Guy Borenstein has an easy manner and a quick, warm smile. Yet asked a question about diamonds and gemstones, he’s laser-focused. He speaks with careful, precise phrasing and his intense expression communicates his passion for this subject. I find this more remarkable because he had lived his life in Israel, and English isn’t his first language.
Initially, I thought he had come to direct Stuller Gemological Lab™, our in-house diamond screening lab, and a significant undertaking. It’s definitely one of his priorities. But he arrived with years of knowledge and experience in various gemological disciplines and now serves as Stuller’s Senior Gemologist and leading gemological authority. His job gives him the latitude to take a holistic approach to many aspects of our diamond and gemstone and other gem-related departments. And as his career will show, he has plenty of experience as a multi-tasker.
I asked Stanley Zale, Stuller’s Vice President of Diamonds and Gemstones, for his thoughts. “Guy is a world-class talent, highly respected among leading gemologists, and we are fortunate to have him join the Stuller team,” he says. “His knowledge and skills will help us continue to lead the industry with robust programs that best ensure the integrity of our products.” If you know Stanley, you realize this is high praise, indeed.
I sat down with Guy to learn more about his journey in the diamond and gemstone world.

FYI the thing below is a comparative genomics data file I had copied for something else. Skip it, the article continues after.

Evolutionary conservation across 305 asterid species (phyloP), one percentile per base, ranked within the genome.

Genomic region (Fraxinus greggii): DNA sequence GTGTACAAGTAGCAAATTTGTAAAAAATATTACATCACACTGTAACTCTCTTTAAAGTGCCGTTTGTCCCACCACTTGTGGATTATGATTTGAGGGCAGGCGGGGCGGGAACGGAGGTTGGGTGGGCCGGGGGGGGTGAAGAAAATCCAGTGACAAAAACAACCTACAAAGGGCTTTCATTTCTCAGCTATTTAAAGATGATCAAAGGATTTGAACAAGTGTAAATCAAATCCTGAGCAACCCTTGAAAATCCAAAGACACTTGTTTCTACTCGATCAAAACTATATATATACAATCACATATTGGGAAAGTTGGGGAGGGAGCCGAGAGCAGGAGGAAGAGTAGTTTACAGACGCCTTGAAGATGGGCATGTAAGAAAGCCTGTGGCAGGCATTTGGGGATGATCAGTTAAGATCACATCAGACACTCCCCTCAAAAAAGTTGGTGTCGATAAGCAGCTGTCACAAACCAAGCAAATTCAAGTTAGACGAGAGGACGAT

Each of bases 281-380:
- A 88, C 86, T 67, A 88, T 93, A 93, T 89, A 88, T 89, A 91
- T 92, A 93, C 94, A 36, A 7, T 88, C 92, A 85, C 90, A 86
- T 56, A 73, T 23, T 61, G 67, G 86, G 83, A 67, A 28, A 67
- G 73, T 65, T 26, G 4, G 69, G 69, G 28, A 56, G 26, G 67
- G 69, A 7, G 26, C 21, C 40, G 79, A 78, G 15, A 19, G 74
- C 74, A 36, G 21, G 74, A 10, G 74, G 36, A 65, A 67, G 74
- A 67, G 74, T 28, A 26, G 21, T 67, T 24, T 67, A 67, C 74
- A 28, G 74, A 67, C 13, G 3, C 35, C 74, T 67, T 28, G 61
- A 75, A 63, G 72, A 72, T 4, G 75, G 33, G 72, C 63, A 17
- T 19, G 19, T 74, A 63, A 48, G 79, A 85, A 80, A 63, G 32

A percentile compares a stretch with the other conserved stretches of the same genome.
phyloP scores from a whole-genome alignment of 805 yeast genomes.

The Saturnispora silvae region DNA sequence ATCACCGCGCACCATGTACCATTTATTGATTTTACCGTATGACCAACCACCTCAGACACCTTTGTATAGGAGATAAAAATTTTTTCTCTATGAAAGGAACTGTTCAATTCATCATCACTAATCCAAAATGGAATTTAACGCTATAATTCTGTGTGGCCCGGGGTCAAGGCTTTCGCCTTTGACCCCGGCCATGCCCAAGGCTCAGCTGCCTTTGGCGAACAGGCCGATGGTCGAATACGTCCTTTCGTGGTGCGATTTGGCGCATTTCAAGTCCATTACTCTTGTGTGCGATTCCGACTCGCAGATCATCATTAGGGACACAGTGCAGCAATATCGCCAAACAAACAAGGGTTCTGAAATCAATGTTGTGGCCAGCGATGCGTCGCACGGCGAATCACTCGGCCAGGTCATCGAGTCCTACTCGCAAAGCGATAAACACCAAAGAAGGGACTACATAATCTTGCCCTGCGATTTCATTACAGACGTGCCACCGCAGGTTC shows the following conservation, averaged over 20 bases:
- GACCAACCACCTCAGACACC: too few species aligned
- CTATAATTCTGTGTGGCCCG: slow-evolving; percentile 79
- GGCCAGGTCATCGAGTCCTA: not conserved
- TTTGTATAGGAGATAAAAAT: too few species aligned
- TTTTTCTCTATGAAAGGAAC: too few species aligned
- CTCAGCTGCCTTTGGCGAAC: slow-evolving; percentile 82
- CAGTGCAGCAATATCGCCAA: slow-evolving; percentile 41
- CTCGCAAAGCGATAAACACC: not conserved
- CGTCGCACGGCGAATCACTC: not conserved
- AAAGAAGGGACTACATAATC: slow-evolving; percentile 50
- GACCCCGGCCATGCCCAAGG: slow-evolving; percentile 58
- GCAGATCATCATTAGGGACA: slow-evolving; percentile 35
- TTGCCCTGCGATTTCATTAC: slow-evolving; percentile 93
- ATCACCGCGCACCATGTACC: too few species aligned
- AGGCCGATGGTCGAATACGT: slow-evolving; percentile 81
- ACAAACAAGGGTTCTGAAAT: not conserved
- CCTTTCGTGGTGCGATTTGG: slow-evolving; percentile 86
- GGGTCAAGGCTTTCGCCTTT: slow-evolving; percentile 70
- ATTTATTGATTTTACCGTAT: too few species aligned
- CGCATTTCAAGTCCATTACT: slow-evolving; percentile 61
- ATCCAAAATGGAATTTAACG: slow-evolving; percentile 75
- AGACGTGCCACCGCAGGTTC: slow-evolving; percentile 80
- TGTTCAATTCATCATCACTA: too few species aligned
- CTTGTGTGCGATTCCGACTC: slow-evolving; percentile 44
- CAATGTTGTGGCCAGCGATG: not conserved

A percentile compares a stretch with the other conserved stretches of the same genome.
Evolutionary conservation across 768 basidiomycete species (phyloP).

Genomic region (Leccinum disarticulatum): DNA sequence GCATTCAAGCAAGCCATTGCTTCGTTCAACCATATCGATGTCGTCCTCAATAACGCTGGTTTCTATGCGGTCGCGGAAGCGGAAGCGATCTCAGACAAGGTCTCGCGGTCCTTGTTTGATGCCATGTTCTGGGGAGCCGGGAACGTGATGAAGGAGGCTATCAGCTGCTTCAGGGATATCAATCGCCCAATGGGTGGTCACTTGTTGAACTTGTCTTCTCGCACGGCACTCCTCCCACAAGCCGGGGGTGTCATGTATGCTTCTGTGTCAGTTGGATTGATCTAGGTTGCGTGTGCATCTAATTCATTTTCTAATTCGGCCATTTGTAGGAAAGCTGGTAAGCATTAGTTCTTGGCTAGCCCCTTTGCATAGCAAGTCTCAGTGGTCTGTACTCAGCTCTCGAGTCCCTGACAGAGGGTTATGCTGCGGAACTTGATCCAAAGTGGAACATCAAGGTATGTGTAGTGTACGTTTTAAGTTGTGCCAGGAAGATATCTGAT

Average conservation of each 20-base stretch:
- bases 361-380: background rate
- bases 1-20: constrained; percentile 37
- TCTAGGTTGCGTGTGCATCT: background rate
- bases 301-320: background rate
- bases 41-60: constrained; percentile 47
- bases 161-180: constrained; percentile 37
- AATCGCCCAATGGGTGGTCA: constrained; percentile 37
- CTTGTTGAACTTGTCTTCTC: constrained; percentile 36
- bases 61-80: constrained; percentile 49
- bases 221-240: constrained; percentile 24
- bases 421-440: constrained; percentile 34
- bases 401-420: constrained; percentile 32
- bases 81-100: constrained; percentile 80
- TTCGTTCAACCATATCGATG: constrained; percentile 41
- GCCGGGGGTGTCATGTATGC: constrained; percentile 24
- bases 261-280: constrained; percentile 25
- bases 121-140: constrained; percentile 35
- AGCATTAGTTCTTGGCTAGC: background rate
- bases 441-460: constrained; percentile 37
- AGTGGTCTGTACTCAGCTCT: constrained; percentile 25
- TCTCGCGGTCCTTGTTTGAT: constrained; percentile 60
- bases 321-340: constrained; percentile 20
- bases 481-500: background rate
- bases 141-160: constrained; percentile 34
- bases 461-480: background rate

ER: How did you develop an interest in diamonds and gemstones? Was there a family connection?
Guy: Actually, no family connection. I was born and raised in Haifa and started collecting beautiful and unusual rocks when I was 10. We were living on Mount Carmel, so I looked there and brought my finds home to explore, and maybe even identify. With each discovery, my fascination grew. I wanted to learn more and more, and it grew into a passion.
ER: You have a curious mind. Where did it take you?
Guy: Yes, you are right about my curiosity. I want to learn everything I can about diamonds and gemstones and any subject that interests me. Each piece of knowledge makes me ask new questions. Where did it take me? When I finished high school, I went to the European Gemological Center school in the Diamond Exchange in Ramat Gan, near Tel Aviv. While attending school, they offered me a two-year internship in their lab. After completing my EGG (European Graduate Gemologist) and working at the lab for 6 months, I wanted to take the next step. People whose judgment I trust recommended I get the Gemmology Diploma (also known as FGA) from the Gemological Association of Great Britain (Gem-A).
ER: Were you able to complete it while still interning in the EGC lab?
Guy: Yes, and during my work there, I started to work also for Gemewizard, where I served as Vice President of Gemological Services. Several years later, I led the establishment of Gemewizard’s laboratory — GWLab —, and was their chief gemologist there and at the EGC lab. During that time, I also started to work for Gem-A as an online tutor for their Gemmology Diploma students.
ER: So you had four jobs at the same time?